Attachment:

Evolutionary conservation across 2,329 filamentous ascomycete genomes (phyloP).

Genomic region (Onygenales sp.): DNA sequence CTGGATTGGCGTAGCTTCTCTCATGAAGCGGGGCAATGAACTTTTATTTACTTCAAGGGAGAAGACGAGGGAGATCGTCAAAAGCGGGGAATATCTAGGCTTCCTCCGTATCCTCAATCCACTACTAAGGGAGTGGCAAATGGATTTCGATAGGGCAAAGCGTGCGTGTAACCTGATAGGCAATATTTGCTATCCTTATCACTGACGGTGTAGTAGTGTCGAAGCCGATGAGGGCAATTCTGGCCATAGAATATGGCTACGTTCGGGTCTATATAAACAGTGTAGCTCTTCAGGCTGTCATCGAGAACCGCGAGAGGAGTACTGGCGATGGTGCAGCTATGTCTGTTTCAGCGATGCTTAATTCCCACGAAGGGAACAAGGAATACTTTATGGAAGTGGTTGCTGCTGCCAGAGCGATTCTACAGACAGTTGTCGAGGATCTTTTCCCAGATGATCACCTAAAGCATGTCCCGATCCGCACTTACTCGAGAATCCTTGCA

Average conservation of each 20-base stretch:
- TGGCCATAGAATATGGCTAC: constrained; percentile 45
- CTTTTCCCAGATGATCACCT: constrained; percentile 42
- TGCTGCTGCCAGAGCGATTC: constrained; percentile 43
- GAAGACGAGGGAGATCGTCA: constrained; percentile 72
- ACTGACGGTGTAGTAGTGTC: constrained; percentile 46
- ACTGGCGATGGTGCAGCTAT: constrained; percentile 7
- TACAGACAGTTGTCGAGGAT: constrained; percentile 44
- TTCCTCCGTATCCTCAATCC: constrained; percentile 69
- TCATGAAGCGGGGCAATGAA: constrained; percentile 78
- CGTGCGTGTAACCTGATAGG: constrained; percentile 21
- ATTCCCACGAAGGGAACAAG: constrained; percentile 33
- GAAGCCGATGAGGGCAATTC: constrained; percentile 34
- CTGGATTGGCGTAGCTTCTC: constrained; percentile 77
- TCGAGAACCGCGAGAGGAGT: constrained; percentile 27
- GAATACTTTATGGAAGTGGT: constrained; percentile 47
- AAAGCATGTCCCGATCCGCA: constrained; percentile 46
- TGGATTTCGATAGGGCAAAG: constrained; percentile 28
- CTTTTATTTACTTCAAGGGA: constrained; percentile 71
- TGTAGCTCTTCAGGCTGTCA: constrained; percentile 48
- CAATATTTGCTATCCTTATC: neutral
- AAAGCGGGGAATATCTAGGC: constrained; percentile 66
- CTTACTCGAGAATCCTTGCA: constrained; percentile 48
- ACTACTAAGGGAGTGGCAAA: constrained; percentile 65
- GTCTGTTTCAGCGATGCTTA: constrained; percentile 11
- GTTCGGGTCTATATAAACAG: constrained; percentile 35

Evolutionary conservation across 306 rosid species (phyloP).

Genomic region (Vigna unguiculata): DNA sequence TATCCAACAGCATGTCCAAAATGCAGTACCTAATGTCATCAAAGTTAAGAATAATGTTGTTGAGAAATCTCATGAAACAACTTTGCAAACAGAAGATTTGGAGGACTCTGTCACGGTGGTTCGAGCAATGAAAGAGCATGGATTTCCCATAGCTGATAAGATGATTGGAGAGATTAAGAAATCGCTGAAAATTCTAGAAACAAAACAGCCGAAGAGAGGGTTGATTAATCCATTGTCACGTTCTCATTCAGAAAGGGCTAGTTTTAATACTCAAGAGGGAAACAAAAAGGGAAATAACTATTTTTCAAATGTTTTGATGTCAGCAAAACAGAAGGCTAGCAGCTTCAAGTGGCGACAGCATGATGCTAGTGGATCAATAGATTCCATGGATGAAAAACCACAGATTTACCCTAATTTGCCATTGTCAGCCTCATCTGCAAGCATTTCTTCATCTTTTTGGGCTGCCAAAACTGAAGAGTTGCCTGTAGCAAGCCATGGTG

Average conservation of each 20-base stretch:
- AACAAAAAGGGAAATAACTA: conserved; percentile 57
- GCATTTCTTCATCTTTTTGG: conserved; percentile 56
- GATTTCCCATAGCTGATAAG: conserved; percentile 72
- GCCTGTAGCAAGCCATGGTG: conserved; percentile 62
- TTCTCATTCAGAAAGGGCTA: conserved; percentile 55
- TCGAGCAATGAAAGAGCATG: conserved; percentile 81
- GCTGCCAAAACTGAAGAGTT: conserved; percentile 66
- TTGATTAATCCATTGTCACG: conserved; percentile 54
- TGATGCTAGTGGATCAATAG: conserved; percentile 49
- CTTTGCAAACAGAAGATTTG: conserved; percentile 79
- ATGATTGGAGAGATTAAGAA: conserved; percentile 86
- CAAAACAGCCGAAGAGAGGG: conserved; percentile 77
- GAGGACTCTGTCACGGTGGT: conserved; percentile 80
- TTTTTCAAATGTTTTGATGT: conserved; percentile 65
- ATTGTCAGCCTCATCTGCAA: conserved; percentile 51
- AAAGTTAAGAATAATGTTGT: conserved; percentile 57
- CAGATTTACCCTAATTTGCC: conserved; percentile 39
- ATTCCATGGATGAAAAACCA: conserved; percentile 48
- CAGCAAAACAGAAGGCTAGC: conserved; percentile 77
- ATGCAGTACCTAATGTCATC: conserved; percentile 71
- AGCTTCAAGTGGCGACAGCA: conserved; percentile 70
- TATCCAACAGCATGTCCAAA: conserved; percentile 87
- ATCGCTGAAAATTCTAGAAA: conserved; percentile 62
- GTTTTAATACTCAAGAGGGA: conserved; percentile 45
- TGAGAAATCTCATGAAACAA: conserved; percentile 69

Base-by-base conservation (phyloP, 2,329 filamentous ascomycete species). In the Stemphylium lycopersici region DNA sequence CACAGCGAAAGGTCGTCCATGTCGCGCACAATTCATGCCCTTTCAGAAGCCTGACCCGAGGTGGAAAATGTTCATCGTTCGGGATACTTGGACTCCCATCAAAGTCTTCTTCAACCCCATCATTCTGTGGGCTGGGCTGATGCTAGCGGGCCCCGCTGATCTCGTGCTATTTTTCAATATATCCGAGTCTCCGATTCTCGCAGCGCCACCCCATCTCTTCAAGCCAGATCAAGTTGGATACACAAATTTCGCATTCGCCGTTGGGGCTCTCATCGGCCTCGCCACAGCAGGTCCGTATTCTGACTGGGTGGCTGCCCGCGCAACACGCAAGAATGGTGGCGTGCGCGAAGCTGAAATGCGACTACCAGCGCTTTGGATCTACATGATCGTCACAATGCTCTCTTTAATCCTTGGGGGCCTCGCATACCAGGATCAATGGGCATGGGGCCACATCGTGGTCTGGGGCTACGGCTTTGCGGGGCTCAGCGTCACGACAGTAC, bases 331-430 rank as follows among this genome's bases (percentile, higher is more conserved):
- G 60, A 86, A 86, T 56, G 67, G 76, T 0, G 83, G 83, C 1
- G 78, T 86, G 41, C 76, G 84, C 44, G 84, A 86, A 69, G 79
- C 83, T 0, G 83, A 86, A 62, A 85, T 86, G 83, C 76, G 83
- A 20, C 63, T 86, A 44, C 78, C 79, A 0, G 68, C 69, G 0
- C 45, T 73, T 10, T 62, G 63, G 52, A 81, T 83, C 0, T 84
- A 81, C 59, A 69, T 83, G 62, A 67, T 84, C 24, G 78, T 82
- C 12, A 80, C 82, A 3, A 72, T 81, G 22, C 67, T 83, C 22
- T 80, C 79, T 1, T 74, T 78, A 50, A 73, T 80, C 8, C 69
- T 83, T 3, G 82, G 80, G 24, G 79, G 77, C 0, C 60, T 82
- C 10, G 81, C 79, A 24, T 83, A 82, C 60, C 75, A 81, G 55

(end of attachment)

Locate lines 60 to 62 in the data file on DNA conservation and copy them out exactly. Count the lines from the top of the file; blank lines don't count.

- C 83, T 0, G 83, A 86, A 62, A 85, T 86, G 83, C 76, G 83
- A 20, C 63, T 86, A 44, C 78, C 79, A 0, G 68, C 69, G 0
- C 45, T 73, T 10, T 62, G 63, G 52, A 81, T 83, C 0, T 84